First, it requires some degree of understanding of the solution and how to apply it. If you don’t understand the ‘chain of responsibility’ pattern, for example, then you can really shoot yourself in the foot if you implement it poorly–as I’ve seen done on a number of occasions, with events in a custom event chain that just “disappeared”.

Second, it requires some degree of understanding what the problem was the solution is attempting to solve. One developer I had a conversation with a long time ago insisted on using a decorator pattern to allow a view to both have presentation and editing functionality, when either a flyweight or simple inheritance could have solved the problem far more gracefully.

And third, many developers labor under the presumption that these are the only solutions–that there are no other solutions out there. The whole world becomes full of nothing but nails, and by God if my hammer doesn’t work the problem is not solvable by us “mere mortals.”


To me, design patterns are just solutions to common problems. There are other potential solutions to other problems not quite as common: for example, I once wrote a networking stack for a small microprocessor by creating a state machine: a large switch statement where each ‘case’ ended by changing the variable controlling the state machine to the next ‘case’ that was to be executed.

Emulating multi-threading was achieved by having each network connection hold its own state–and on exit of each case, a pointer pointed to the next active network object and picked up with whatever state that network object was in.

(I’ve successfully used state machines to solve a number of esoteric problems, including building my own LISP interpreter, and my own virtual machine interpreter. And state machines are built by YACC for building a parser; they’re far more flexible than recursive-descent parsers.)

And there are many solutions I’ve come across which solve common problems related to multi-threading that I’ve yet to see written down as an “approved” Design Pattern, such as the solution I provide here, to solve the problem of anonymous inner blocks which may be deallocated by a user action prior to the completion of an asynchronous task.


Principally I hate design patterns for the same reason I hate orthodoxy: it’s just an excuse to stop thinking now that all of the approved answers have been derived for us.

iOS Notifications

Working through iOS notifications, and found an excellent article here:

Apple Push Notification Services in iOS 6 Tutorial: Part 1/2

Apple Push Notification Services in iOS 6 Tutorial: Part 2/2

Note that the steps for setting up a certificate have not changed, and worked like a charm for me.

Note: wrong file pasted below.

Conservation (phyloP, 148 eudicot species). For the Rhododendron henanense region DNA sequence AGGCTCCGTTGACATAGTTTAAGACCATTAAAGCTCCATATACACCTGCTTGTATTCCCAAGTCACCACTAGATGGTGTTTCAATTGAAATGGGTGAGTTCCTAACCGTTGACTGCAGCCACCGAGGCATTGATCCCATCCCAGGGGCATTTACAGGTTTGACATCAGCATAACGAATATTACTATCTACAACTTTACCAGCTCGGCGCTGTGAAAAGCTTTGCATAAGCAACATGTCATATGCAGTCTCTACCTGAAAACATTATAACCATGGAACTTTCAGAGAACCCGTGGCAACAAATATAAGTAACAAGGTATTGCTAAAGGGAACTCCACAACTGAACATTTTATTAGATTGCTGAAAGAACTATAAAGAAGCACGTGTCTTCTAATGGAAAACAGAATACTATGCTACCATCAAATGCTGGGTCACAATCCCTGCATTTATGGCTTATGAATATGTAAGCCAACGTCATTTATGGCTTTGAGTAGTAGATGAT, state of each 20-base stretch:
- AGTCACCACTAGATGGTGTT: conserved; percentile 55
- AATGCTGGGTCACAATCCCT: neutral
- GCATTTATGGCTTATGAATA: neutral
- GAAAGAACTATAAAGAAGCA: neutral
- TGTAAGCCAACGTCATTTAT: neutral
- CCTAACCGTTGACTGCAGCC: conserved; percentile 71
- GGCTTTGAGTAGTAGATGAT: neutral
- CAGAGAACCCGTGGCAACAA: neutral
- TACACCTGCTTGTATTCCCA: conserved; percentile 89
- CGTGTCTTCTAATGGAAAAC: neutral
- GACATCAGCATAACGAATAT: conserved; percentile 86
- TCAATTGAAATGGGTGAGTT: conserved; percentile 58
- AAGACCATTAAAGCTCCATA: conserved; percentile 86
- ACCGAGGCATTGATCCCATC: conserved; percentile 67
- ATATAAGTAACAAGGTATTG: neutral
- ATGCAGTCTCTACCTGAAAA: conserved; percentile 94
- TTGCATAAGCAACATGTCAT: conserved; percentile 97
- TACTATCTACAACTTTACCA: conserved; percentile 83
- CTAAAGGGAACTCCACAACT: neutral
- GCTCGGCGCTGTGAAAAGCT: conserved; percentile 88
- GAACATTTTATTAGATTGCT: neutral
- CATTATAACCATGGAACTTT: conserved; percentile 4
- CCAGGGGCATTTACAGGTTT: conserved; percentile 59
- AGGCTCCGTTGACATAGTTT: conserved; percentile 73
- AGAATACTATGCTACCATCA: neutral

Followup: when attempting to load the certificates into Amazon’s SNS service through the console, I ran into the dreaded “There was a transient failure registering the app with Amazon SNS.”

*sigh*

The trick is hinted at here: Amazon SNS with Apple APN

The trick is that you load the aps_development.cer file (or the APN certificate for release; I haven’t done that so not clear what it’s called) into Keychain by double-clicking on the file.

Then you select both the private key that was used to generate the certificate, and the APN certificate you just added to Keychain, and export both as a .p12 file.

Convert into a .pem file via

openssl pkcs12 -in InCert.p12 -out OutCert.pem -nodes -clcerts

This OutCert.pem can then be used as the single .pem file that Amazon asks for in the SNS console.


I hate when I run into weirdness like this.

Things to remember: resize icon script for iOS

On iOS there seems to be about a billion different icon sizes, depending on if you’re on iOS 7 or iOS 6, on iPhone or iPad, or for search icons or whatever.

This is a script which I created to help automatically resize all the icons that are used.

if [ $# -gt 0 ]; then
    sips $1 -Z 29 --out icon-29.png
    sips $1 -Z 58 --out icon-29@2x.png
    sips $1 -Z 40 --out icon-40.png
    sips $1 -Z 80 --out icon-40@2x.png
    sips $1 -Z 50 --out icon-50.png
    sips $1 -Z 100 --out icon-50@2x.png
    sips $1 -Z 57 --out icon-57.png
    sips $1 -Z 114 --out icon-57@2x.png
    sips $1 -Z 60 --out icon-60.png
    sips $1 -Z 120 --out icon-60@2x.png
    sips $1 -Z 72 --out icon-72.png
    sips $1 -Z 144 --out icon-72@2x.png
    sips $1 -Z 76 --out icon-76.png
    sips $1 -Z 152 --out icon-76@2x.png
    echo "Done."
else
    echo "You must provide the name of an image file to process."
fi

To use, in the terminal execute this script with the name of the .png file to be resized, and this will generate all the different icon sizes used.

Where am I?

We’re moving across country, and my folks bought me a Spot satellite tracking device. (Actually it’s for flying–I’m a newly minted IFR-rated pilot–so this allows folks to know where I am in an emergency. But as we drive across country it serves the secondary purpose of checking in with our current location.)

So after January 14th check in here to find out where we are as we drive across the country.